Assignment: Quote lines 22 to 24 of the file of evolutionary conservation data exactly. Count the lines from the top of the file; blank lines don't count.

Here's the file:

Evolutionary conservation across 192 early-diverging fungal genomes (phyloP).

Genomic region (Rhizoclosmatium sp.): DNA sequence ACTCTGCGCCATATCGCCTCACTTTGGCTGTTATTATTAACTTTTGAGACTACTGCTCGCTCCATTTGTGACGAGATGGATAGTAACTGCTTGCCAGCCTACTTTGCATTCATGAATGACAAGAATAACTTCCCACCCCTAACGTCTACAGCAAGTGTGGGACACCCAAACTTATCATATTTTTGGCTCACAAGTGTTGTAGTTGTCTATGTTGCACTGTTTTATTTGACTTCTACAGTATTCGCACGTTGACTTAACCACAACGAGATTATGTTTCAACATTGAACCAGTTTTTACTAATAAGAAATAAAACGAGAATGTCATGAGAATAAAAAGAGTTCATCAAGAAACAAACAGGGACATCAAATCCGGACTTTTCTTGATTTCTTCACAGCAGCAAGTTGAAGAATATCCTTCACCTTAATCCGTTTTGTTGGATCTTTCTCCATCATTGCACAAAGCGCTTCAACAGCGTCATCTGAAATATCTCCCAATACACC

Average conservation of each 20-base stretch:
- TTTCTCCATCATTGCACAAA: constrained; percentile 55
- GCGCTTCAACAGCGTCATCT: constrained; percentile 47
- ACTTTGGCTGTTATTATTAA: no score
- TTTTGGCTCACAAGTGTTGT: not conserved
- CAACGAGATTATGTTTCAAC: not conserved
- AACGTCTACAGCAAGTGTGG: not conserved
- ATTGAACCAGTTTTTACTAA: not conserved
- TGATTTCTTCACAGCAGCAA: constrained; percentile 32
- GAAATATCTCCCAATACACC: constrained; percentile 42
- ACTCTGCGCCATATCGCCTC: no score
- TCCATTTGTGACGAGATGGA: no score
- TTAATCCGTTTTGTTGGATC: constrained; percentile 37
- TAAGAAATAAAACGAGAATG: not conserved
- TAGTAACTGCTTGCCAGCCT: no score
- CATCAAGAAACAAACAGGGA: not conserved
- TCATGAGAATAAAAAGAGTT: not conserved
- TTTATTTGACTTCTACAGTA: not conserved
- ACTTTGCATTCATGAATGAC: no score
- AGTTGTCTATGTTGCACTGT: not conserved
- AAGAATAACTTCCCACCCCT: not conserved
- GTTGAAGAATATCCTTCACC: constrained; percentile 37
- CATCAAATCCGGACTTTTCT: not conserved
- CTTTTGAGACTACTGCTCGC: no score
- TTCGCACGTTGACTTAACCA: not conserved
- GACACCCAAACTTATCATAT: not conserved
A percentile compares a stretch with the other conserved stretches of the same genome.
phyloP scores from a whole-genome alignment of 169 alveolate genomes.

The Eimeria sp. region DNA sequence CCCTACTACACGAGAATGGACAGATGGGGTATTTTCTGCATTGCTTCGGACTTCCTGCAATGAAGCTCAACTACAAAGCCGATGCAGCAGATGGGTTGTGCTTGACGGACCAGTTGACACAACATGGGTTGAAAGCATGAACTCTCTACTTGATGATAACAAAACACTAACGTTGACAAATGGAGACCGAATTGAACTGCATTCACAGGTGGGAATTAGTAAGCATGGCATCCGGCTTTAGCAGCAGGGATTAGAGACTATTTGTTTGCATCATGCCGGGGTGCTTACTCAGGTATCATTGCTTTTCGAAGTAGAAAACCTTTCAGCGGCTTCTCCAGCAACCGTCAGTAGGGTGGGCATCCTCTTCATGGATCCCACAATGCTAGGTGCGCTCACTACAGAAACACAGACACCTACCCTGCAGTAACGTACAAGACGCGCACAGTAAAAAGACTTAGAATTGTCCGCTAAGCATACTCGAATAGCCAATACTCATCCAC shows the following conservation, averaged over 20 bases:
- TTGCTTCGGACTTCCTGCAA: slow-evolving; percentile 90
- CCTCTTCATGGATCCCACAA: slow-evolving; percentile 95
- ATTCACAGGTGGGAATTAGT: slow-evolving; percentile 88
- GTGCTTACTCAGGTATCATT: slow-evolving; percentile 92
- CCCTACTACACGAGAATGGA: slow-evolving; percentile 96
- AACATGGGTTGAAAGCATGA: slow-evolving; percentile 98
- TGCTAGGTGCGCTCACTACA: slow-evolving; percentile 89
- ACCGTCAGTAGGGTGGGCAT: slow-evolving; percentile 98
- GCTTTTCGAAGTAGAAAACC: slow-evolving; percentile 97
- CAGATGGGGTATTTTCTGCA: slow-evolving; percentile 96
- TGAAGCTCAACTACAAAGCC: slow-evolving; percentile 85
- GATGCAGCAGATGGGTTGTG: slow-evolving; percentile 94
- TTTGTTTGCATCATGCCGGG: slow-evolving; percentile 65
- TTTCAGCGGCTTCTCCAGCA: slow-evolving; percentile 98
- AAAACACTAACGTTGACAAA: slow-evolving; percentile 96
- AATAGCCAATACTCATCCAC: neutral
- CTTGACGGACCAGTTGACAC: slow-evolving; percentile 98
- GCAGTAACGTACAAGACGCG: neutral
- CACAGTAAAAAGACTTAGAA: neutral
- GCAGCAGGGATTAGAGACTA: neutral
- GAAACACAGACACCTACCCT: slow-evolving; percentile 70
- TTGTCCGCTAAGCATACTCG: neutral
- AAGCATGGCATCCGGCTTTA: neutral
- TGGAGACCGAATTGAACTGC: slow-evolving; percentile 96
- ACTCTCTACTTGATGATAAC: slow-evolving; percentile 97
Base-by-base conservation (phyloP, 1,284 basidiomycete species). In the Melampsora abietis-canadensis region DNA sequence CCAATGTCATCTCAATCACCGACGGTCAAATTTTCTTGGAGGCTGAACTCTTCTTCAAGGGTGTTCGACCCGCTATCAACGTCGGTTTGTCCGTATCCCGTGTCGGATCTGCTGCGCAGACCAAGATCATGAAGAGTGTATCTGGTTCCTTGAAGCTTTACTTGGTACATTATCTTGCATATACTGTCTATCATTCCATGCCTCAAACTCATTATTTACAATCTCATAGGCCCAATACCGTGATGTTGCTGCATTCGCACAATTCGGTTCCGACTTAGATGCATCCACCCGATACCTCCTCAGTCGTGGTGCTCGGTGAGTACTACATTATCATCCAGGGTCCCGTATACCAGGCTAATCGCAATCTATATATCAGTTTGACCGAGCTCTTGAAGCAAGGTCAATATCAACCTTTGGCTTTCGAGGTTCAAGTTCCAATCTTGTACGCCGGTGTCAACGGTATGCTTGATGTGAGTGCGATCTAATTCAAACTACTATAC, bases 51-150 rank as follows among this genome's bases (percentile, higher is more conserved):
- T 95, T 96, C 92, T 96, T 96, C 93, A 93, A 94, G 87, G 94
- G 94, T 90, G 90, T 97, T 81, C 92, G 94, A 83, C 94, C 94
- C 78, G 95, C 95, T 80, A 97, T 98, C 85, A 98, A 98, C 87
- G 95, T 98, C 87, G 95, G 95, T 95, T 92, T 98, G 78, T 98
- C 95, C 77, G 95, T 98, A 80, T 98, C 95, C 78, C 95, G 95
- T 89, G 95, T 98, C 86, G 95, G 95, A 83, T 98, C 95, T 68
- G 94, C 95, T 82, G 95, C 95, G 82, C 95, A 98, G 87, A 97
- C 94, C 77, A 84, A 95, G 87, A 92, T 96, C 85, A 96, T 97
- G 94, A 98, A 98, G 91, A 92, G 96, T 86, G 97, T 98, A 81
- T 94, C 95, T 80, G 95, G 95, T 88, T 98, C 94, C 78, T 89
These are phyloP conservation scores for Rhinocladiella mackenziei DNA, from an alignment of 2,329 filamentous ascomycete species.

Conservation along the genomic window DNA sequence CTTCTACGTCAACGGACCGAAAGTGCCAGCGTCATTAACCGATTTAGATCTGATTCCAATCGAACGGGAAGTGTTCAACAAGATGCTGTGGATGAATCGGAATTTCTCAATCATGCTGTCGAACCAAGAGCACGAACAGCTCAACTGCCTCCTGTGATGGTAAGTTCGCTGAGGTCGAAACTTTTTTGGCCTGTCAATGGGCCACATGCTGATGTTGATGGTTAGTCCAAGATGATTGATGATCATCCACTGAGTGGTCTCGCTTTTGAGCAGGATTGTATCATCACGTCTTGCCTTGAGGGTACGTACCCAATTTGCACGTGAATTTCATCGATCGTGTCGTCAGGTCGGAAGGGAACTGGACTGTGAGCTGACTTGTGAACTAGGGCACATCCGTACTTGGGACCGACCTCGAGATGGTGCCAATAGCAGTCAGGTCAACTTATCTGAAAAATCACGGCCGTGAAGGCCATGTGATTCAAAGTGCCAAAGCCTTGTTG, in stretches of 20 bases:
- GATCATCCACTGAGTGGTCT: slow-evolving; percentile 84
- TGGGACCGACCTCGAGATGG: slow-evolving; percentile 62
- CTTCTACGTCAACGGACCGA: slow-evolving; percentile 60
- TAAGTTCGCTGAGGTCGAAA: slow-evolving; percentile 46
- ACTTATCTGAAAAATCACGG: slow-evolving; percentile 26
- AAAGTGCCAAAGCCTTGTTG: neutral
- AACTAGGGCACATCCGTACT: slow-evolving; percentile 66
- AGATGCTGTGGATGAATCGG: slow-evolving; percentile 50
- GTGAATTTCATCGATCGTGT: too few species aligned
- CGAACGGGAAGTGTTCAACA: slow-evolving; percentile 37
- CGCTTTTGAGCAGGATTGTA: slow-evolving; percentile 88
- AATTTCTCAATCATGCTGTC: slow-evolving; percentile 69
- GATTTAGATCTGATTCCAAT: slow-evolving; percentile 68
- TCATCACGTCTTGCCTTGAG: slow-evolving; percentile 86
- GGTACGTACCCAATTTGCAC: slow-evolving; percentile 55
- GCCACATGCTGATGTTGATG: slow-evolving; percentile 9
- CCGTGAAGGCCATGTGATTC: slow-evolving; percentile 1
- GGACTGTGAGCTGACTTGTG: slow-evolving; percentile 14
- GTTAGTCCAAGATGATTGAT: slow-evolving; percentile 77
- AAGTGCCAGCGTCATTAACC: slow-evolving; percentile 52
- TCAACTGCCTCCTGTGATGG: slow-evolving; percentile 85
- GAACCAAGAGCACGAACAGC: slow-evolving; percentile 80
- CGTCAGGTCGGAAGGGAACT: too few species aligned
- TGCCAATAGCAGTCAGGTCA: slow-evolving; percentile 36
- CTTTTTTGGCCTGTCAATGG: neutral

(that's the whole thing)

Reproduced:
- AGTTGTCTATGTTGCACTGT: not conserved
- AAGAATAACTTCCCACCCCT: not conserved
- GTTGAAGAATATCCTTCACC: constrained; percentile 37